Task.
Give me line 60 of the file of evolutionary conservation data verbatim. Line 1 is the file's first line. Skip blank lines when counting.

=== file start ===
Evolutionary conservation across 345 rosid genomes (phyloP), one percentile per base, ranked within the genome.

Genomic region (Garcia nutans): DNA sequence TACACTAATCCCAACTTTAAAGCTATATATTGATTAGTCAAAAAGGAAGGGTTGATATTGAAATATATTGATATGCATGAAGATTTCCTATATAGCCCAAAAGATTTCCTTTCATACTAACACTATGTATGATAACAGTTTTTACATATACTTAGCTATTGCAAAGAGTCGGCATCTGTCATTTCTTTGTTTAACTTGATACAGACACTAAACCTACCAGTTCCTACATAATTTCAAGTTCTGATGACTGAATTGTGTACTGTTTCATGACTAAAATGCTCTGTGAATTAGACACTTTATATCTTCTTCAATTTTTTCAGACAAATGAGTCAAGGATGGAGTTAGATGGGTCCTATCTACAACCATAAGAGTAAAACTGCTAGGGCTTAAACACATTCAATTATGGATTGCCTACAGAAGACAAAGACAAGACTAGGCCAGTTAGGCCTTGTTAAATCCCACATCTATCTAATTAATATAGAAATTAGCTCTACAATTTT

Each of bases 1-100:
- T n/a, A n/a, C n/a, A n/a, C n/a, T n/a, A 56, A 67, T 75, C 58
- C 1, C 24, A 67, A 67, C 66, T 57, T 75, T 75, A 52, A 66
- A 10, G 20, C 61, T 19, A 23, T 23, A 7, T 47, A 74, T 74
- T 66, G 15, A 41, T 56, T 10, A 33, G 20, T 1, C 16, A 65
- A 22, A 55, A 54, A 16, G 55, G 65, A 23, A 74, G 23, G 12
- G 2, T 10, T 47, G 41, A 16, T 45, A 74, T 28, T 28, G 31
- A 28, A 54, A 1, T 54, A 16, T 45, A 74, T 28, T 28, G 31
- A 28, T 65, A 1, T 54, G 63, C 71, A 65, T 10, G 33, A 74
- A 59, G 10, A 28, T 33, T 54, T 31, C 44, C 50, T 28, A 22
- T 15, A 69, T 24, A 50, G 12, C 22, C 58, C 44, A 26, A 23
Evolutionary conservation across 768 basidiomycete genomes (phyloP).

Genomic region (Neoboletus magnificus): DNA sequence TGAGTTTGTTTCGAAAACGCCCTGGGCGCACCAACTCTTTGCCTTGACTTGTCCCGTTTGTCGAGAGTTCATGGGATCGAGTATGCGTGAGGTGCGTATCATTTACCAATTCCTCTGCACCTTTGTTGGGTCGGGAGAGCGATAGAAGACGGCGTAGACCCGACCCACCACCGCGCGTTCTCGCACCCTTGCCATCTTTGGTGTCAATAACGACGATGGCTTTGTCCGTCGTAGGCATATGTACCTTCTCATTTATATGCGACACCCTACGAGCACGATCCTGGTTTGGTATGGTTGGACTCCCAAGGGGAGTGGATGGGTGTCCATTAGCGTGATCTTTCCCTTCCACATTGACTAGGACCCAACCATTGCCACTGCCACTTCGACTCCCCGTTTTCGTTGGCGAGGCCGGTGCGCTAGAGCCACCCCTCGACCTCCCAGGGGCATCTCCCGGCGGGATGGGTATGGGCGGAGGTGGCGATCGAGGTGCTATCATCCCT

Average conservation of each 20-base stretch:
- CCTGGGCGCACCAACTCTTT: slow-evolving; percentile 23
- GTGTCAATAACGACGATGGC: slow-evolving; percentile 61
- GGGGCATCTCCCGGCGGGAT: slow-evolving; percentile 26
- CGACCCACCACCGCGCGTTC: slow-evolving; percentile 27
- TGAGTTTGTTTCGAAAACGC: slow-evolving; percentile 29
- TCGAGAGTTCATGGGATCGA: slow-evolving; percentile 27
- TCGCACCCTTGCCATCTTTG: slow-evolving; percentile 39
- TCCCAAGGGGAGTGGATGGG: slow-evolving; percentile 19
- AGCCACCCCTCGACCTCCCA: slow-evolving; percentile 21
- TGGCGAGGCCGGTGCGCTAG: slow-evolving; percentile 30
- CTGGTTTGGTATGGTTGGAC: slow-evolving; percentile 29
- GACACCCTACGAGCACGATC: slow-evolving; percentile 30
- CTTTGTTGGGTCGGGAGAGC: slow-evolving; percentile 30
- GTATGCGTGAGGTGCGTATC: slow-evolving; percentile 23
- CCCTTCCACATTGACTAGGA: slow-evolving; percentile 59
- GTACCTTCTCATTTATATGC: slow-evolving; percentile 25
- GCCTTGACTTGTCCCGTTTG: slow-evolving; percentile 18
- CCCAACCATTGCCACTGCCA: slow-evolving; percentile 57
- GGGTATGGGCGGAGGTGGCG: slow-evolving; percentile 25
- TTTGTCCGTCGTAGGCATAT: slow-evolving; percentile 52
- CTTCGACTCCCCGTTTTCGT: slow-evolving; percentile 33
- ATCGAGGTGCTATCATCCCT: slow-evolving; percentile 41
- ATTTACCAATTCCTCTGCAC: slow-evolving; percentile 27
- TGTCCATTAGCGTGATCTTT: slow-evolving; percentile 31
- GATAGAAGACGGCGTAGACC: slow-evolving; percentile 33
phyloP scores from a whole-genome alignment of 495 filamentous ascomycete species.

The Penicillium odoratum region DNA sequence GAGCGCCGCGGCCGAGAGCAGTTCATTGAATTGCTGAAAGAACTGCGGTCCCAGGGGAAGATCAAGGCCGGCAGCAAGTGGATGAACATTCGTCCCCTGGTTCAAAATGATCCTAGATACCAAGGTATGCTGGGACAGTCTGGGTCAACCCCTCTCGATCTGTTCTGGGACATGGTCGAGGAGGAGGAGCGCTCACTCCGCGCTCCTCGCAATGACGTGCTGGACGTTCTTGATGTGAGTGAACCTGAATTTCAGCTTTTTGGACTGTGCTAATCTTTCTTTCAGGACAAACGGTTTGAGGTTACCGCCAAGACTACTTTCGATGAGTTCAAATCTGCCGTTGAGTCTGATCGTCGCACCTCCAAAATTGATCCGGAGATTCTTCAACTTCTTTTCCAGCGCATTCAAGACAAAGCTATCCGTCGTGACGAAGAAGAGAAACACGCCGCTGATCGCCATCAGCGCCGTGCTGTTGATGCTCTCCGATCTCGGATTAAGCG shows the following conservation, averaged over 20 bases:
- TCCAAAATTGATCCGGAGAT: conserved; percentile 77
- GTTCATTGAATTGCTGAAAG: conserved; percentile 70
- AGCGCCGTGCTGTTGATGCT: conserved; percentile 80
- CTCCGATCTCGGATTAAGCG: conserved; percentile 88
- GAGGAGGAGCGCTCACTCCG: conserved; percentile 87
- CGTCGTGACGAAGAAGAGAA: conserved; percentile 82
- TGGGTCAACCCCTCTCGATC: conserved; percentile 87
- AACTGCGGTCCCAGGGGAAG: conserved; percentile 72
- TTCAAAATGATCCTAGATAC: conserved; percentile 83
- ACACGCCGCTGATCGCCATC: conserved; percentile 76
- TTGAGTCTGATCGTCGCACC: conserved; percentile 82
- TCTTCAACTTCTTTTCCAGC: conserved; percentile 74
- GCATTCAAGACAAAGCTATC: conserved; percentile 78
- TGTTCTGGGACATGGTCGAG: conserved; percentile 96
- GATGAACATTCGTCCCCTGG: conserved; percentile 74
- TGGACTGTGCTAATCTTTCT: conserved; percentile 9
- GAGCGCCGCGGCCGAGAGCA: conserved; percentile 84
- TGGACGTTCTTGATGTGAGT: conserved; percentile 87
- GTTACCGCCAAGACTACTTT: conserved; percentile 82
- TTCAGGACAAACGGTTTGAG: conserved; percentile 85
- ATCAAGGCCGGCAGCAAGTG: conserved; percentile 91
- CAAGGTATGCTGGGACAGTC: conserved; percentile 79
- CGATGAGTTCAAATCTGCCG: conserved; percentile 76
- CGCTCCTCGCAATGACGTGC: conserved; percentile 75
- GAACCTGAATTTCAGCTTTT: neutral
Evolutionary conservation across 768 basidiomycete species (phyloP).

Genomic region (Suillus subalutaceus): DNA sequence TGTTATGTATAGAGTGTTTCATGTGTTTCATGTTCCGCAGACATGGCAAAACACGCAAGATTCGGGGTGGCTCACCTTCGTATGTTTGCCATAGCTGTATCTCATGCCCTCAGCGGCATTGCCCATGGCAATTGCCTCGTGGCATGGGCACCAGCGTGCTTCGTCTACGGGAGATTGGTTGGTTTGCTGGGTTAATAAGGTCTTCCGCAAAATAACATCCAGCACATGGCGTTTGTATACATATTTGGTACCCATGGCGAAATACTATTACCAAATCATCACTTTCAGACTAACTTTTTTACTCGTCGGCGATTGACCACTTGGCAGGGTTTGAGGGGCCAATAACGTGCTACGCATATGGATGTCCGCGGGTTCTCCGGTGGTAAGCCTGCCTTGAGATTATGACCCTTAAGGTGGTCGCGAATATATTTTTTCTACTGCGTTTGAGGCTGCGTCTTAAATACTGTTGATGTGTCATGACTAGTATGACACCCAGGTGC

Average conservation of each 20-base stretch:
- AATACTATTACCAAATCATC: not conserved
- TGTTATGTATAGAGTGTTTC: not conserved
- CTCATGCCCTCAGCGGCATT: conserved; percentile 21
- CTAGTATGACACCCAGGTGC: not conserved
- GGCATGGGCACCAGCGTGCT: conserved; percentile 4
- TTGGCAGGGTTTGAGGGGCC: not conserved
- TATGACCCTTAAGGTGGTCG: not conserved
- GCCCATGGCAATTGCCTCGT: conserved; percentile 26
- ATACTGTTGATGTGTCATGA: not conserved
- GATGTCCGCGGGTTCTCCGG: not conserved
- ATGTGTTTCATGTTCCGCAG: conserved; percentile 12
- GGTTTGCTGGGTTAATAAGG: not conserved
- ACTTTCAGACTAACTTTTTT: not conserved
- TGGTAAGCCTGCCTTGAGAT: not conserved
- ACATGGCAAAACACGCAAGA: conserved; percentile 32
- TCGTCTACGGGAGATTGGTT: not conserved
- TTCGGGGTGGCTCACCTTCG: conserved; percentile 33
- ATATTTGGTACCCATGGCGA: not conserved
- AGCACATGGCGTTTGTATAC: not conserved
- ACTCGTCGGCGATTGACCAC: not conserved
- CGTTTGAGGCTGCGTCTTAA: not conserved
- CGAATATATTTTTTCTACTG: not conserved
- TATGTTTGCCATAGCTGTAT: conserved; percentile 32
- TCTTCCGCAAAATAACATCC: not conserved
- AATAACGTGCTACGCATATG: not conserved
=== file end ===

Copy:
- GAGCGCCGCGGCCGAGAGCA: conserved; percentile 84